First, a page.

By 7 p.m. we were checking into the San Francisco Kaiser hospital again, arriving at the room across from the one we were at before, and feeling very 'deja-vu-iah.' (The nurses all remembered us ... probably for the 4 pounds of Sees Candy we had left them.) The lucky news was that our beloved and trusted surgeon, Dr. Stricker (who had gotten a hair cut and looked quite dapper and cute!) was on call at the hospital all weekend (Thurs. - Sun.) since this was his annual holiday weekend to take such a turn. Yea for us because having him right there has helped this rather sad chapter in our saga take a turn for the better.
After a night on all kinds of drips (antibiotics, pain, etc.) and going back to no food or drink, Ed went for a CAT scan mid-day on Saturday that located and sized the infection. At 3 on Saturday, Ed was back in the operating room under general anaesthesia. There was no cutting this time -- just probing, camera-work, tubing, draining, washing out, etc. More things we should not go into detail about (as if I haven't already, right?).
The doctor then visited with me for almost a half hour, detailing what he had seen, what he liked about what he saw, and what he planned to do. (I love this guy.) Bottom-line, the tissue around the break in the suture is looking very healthy, once all the abscess was removed. The colon that was really stretched to the max to join the sphincter and to replace the now long-gone rectum is looking wonderfully healthy. He placed two flexible tubes up the bottom to the operation spot and will keep them in place for a few days to be sure any new fluid finds its way out quickly. Ed is also on catheterized again for a few days. And the doctor is going to keep him in the hospital for 5-6 days to be sure this infection is licked and does not return.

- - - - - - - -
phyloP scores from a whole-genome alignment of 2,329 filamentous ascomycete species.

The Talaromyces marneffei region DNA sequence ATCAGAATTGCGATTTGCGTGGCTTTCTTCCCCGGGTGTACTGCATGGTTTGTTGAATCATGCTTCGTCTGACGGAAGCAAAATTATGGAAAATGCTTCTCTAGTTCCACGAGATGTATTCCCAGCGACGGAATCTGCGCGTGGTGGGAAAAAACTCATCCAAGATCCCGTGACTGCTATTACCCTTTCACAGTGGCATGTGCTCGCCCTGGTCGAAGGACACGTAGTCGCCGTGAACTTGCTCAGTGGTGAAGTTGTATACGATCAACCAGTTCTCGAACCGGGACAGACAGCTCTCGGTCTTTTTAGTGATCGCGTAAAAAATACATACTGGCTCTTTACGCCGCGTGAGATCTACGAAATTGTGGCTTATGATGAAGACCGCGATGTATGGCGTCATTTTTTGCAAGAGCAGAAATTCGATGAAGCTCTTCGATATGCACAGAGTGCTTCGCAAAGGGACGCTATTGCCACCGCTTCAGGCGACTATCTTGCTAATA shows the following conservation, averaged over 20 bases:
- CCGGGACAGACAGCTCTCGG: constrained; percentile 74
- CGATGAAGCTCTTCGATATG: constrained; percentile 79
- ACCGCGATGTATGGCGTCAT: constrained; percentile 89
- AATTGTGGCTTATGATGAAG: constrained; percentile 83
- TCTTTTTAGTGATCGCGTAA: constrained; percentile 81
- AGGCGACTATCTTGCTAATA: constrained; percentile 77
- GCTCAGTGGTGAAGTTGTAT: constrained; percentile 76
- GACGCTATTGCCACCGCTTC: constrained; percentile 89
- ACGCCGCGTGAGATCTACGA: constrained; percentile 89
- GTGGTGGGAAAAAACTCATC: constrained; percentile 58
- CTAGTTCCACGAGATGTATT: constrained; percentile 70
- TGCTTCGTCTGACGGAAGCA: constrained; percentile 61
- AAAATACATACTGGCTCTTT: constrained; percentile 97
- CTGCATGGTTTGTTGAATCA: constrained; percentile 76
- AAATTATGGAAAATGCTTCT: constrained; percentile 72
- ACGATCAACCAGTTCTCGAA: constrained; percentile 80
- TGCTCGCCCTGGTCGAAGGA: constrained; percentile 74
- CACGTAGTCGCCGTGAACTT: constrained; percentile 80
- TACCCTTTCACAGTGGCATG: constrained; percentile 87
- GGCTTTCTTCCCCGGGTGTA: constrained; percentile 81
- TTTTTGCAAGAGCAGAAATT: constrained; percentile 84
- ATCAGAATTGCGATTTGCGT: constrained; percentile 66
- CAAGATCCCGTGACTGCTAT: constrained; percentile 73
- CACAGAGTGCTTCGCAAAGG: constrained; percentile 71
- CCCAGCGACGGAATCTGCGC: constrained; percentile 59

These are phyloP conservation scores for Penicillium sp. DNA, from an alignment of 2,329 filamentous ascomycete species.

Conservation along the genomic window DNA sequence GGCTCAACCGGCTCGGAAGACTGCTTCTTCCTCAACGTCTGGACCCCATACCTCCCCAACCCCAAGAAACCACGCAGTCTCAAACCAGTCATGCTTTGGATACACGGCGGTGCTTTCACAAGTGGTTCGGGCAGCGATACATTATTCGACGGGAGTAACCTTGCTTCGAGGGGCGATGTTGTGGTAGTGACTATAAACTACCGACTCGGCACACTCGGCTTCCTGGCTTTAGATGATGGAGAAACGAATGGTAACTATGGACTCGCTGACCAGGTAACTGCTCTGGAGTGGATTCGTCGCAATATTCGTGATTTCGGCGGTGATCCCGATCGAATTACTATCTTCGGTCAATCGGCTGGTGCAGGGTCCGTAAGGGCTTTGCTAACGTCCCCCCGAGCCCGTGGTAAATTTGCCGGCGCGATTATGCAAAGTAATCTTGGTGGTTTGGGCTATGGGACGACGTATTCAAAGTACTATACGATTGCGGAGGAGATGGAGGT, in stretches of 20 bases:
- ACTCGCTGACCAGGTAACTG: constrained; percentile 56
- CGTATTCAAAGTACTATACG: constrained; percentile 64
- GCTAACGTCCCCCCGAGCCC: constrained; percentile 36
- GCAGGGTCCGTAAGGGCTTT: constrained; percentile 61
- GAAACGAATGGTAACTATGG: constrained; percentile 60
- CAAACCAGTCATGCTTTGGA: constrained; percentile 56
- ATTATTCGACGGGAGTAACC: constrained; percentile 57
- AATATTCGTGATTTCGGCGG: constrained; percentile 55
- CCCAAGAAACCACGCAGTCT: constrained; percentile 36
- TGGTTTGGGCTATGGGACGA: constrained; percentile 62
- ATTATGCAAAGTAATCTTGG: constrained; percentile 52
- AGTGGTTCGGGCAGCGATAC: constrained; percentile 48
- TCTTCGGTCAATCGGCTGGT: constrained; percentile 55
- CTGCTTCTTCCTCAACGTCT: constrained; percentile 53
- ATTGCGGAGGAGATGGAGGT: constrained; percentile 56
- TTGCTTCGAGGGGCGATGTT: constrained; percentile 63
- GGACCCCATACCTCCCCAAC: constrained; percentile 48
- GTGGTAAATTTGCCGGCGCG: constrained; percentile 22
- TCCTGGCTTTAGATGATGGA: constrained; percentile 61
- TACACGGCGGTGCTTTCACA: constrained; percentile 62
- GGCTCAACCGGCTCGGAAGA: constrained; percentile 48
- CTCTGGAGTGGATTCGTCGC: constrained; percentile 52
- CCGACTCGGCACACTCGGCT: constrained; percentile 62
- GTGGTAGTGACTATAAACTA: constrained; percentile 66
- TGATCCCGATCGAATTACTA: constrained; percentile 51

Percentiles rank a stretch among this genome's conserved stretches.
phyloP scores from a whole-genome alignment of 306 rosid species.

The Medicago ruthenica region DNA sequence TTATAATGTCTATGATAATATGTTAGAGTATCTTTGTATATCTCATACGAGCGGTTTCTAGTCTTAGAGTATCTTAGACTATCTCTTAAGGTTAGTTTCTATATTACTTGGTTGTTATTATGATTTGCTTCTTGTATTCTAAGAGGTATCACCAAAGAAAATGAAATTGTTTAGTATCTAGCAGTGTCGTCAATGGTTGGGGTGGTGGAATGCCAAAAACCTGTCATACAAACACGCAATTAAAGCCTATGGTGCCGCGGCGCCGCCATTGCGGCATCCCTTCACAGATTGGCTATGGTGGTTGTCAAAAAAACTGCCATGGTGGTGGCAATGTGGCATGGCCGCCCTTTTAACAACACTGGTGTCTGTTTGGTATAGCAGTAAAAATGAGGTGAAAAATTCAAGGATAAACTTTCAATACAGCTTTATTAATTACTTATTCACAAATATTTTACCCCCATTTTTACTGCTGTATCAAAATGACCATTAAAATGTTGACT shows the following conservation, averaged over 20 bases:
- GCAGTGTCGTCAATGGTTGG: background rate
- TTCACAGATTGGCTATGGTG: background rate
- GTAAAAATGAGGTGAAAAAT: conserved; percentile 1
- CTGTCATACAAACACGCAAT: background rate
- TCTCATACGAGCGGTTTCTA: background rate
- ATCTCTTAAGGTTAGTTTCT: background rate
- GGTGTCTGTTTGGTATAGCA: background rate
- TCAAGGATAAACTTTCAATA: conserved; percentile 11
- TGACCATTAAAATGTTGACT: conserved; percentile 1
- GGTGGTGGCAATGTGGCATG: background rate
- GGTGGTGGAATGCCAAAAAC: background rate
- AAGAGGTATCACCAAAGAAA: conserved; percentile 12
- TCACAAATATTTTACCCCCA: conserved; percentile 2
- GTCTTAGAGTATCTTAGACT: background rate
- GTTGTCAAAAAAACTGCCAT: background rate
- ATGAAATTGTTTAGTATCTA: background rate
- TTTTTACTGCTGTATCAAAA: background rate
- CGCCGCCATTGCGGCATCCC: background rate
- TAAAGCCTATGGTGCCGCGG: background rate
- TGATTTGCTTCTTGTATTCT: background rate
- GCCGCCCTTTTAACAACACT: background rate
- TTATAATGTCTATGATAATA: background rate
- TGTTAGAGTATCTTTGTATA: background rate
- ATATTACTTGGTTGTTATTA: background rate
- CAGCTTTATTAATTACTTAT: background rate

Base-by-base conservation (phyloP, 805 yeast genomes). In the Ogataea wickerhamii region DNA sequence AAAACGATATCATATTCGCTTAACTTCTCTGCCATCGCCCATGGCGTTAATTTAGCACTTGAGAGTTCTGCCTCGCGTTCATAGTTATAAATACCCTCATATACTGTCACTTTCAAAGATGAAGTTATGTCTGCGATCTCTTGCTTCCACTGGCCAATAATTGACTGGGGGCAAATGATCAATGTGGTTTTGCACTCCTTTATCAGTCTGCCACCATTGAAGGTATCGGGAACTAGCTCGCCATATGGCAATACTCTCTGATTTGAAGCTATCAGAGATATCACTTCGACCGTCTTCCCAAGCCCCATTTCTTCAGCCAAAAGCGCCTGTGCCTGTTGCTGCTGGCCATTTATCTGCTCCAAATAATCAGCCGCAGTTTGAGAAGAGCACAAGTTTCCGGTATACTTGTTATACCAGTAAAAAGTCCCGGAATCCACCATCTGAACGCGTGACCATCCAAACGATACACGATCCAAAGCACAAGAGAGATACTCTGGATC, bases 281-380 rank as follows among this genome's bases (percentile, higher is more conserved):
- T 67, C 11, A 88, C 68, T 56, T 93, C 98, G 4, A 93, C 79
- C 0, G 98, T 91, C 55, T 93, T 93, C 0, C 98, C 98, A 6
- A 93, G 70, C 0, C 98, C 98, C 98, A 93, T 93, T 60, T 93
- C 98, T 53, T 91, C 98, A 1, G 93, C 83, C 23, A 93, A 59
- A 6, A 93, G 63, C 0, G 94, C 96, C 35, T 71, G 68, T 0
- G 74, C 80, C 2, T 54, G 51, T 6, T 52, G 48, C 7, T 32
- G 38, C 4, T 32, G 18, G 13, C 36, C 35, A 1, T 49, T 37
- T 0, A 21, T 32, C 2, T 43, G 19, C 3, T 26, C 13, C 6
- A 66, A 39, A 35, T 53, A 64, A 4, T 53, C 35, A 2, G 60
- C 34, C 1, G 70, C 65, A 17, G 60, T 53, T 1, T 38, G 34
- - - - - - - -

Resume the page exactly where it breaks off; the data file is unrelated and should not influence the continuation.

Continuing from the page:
Latest good news this morning as of an hour ago: The white blood cell count is back to normal, which is pretty amazing to me since it was still twice normal yesterday afternoon. I guess getting out all that infection crap was a good thing!
So, my friends, Ed is feeling MUCH better even if he once again has about a half dozen or more tubes going in and out of him. He will return slowly today to normal food. He will get to see his oldest daughter Shannon every day this week in the evenings since she only lives .25 miles from the hospital. And, he gets to listen to me read to him each night a book of comic essays by Scott Adams (aka "Dilbert") that we have been enjoying during these hospital stays.
A final word for equality:
I cannot tell you how wonderful it has been to be in a state, city and hospital system where not one person has blinked an eye every time I walk in any where with Ed or where I call or show up and say I am his spouse. The doctors, nurses, receptionists, social worker, medical records clerks, etc. have each and every one treated me with respect and as the person who of course should be monitoring and managing Ed's health care. I cannot imagine how much more difficult this whole situation would have been in most of the other states of this 'free' country. In many, I would not have been allowed in most of the offices. I certainly would not be called by the doctor, emailed with the test results, or allowed to ask anyone, any question and get it answered. We must all fight and demand for full equal rights for all our citizens -- especially when it comes to health and life care.
Again, thanks for your interest, care, and prayers/support. You are totally energizing Ed and me.